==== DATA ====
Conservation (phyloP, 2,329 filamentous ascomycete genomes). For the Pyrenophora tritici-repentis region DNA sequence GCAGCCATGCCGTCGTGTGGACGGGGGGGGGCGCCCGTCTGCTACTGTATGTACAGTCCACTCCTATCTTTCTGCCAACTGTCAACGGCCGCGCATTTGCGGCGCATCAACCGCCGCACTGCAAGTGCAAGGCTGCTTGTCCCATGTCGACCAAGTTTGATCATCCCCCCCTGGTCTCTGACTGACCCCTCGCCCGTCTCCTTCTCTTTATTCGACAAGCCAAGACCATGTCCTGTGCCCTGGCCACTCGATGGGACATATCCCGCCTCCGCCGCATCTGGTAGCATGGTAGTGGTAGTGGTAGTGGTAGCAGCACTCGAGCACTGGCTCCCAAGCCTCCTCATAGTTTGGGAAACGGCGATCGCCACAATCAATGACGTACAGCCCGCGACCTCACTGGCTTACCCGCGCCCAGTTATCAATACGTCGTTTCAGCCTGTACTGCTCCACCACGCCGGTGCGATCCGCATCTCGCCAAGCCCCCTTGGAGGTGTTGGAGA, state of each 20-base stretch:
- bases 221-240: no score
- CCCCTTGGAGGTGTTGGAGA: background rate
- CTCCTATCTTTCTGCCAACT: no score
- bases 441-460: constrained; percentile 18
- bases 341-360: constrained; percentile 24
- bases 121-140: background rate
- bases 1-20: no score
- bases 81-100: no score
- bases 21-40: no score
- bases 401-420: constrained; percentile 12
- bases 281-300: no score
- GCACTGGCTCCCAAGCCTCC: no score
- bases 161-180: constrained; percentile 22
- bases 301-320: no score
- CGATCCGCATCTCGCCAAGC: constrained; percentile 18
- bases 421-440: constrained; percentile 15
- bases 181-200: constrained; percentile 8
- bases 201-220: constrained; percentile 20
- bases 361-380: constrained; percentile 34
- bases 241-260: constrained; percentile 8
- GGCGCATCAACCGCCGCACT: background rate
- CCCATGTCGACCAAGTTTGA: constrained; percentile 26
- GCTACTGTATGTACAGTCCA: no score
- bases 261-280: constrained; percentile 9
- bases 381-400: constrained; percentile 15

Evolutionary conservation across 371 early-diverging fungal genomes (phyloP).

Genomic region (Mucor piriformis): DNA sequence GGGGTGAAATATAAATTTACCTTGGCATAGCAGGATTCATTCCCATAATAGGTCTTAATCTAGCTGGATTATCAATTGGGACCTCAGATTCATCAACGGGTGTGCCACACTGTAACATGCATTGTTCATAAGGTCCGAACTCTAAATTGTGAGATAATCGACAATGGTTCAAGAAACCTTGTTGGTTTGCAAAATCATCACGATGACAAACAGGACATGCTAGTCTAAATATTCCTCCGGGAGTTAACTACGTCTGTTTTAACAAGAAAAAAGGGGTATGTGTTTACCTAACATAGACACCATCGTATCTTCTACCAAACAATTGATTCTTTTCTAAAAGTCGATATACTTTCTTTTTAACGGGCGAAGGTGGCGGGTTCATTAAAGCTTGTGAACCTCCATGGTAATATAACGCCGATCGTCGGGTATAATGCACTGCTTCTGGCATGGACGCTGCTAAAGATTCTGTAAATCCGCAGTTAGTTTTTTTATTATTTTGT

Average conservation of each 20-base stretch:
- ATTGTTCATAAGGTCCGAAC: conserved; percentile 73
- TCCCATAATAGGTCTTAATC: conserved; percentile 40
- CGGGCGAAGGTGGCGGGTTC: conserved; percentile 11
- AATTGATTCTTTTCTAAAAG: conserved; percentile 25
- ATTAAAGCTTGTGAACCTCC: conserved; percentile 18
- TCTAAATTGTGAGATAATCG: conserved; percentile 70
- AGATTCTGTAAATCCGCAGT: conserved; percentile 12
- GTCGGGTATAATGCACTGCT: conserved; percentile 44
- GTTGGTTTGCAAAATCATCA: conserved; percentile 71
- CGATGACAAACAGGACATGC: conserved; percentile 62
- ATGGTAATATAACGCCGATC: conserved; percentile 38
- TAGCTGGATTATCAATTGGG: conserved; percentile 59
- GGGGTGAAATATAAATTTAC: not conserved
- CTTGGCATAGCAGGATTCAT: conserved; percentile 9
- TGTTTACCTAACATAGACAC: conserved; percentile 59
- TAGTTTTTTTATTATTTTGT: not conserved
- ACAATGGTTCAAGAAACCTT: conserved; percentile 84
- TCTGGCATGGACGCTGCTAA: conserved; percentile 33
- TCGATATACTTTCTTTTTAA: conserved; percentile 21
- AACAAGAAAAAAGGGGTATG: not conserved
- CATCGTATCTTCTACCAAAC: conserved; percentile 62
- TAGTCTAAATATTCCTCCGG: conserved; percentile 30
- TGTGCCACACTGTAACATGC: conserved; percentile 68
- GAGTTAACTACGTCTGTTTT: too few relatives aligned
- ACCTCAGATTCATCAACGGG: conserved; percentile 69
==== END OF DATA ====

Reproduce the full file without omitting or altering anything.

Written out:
Conservation (phyloP, 2,329 filamentous ascomycete genomes). For the Pyrenophora tritici-repentis region DNA sequence GCAGCCATGCCGTCGTGTGGACGGGGGGGGGCGCCCGTCTGCTACTGTATGTACAGTCCACTCCTATCTTTCTGCCAACTGTCAACGGCCGCGCATTTGCGGCGCATCAACCGCCGCACTGCAAGTGCAAGGCTGCTTGTCCCATGTCGACCAAGTTTGATCATCCCCCCCTGGTCTCTGACTGACCCCTCGCCCGTCTCCTTCTCTTTATTCGACAAGCCAAGACCATGTCCTGTGCCCTGGCCACTCGATGGGACATATCCCGCCTCCGCCGCATCTGGTAGCATGGTAGTGGTAGTGGTAGTGGTAGCAGCACTCGAGCACTGGCTCCCAAGCCTCCTCATAGTTTGGGAAACGGCGATCGCCACAATCAATGACGTACAGCCCGCGACCTCACTGGCTTACCCGCGCCCAGTTATCAATACGTCGTTTCAGCCTGTACTGCTCCACCACGCCGGTGCGATCCGCATCTCGCCAAGCCCCCTTGGAGGTGTTGGAGA, state of each 20-base stretch:
- bases 221-240: no score
- CCCCTTGGAGGTGTTGGAGA: background rate
- CTCCTATCTTTCTGCCAACT: no score
- bases 441-460: constrained; percentile 18
- bases 341-360: constrained; percentile 24
- bases 121-140: background rate
- bases 1-20: no score
- bases 81-100: no score
- bases 21-40: no score
- bases 401-420: constrained; percentile 12
- bases 281-300: no score
- GCACTGGCTCCCAAGCCTCC: no score
- bases 161-180: constrained; percentile 22
- bases 301-320: no score
- CGATCCGCATCTCGCCAAGC: constrained; percentile 18
- bases 421-440: constrained; percentile 15
- bases 181-200: constrained; percentile 8
- bases 201-220: constrained; percentile 20
- bases 361-380: constrained; percentile 34
- bases 241-260: constrained; percentile 8
- GGCGCATCAACCGCCGCACT: background rate
- CCCATGTCGACCAAGTTTGA: constrained; percentile 26
- GCTACTGTATGTACAGTCCA: no score
- bases 261-280: constrained; percentile 9
- bases 381-400: constrained; percentile 15

Evolutionary conservation across 371 early-diverging fungal genomes (phyloP).

Genomic region (Mucor piriformis): DNA sequence GGGGTGAAATATAAATTTACCTTGGCATAGCAGGATTCATTCCCATAATAGGTCTTAATCTAGCTGGATTATCAATTGGGACCTCAGATTCATCAACGGGTGTGCCACACTGTAACATGCATTGTTCATAAGGTCCGAACTCTAAATTGTGAGATAATCGACAATGGTTCAAGAAACCTTGTTGGTTTGCAAAATCATCACGATGACAAACAGGACATGCTAGTCTAAATATTCCTCCGGGAGTTAACTACGTCTGTTTTAACAAGAAAAAAGGGGTATGTGTTTACCTAACATAGACACCATCGTATCTTCTACCAAACAATTGATTCTTTTCTAAAAGTCGATATACTTTCTTTTTAACGGGCGAAGGTGGCGGGTTCATTAAAGCTTGTGAACCTCCATGGTAATATAACGCCGATCGTCGGGTATAATGCACTGCTTCTGGCATGGACGCTGCTAAAGATTCTGTAAATCCGCAGTTAGTTTTTTTATTATTTTGT

Average conservation of each 20-base stretch:
- ATTGTTCATAAGGTCCGAAC: conserved; percentile 73
- TCCCATAATAGGTCTTAATC: conserved; percentile 40
- CGGGCGAAGGTGGCGGGTTC: conserved; percentile 11
- AATTGATTCTTTTCTAAAAG: conserved; percentile 25
- ATTAAAGCTTGTGAACCTCC: conserved; percentile 18
- TCTAAATTGTGAGATAATCG: conserved; percentile 70
- AGATTCTGTAAATCCGCAGT: conserved; percentile 12
- GTCGGGTATAATGCACTGCT: conserved; percentile 44
- GTTGGTTTGCAAAATCATCA: conserved; percentile 71
- CGATGACAAACAGGACATGC: conserved; percentile 62
- ATGGTAATATAACGCCGATC: conserved; percentile 38
- TAGCTGGATTATCAATTGGG: conserved; percentile 59
- GGGGTGAAATATAAATTTAC: not conserved
- CTTGGCATAGCAGGATTCAT: conserved; percentile 9
- TGTTTACCTAACATAGACAC: conserved; percentile 59
- TAGTTTTTTTATTATTTTGT: not conserved
- ACAATGGTTCAAGAAACCTT: conserved; percentile 84
- TCTGGCATGGACGCTGCTAA: conserved; percentile 33
- TCGATATACTTTCTTTTTAA: conserved; percentile 21
- AACAAGAAAAAAGGGGTATG: not conserved
- CATCGTATCTTCTACCAAAC: conserved; percentile 62
- TAGTCTAAATATTCCTCCGG: conserved; percentile 30
- TGTGCCACACTGTAACATGC: conserved; percentile 68
- GAGTTAACTACGTCTGTTTT: too few relatives aligned
- ACCTCAGATTCATCAACGGG: conserved; percentile 69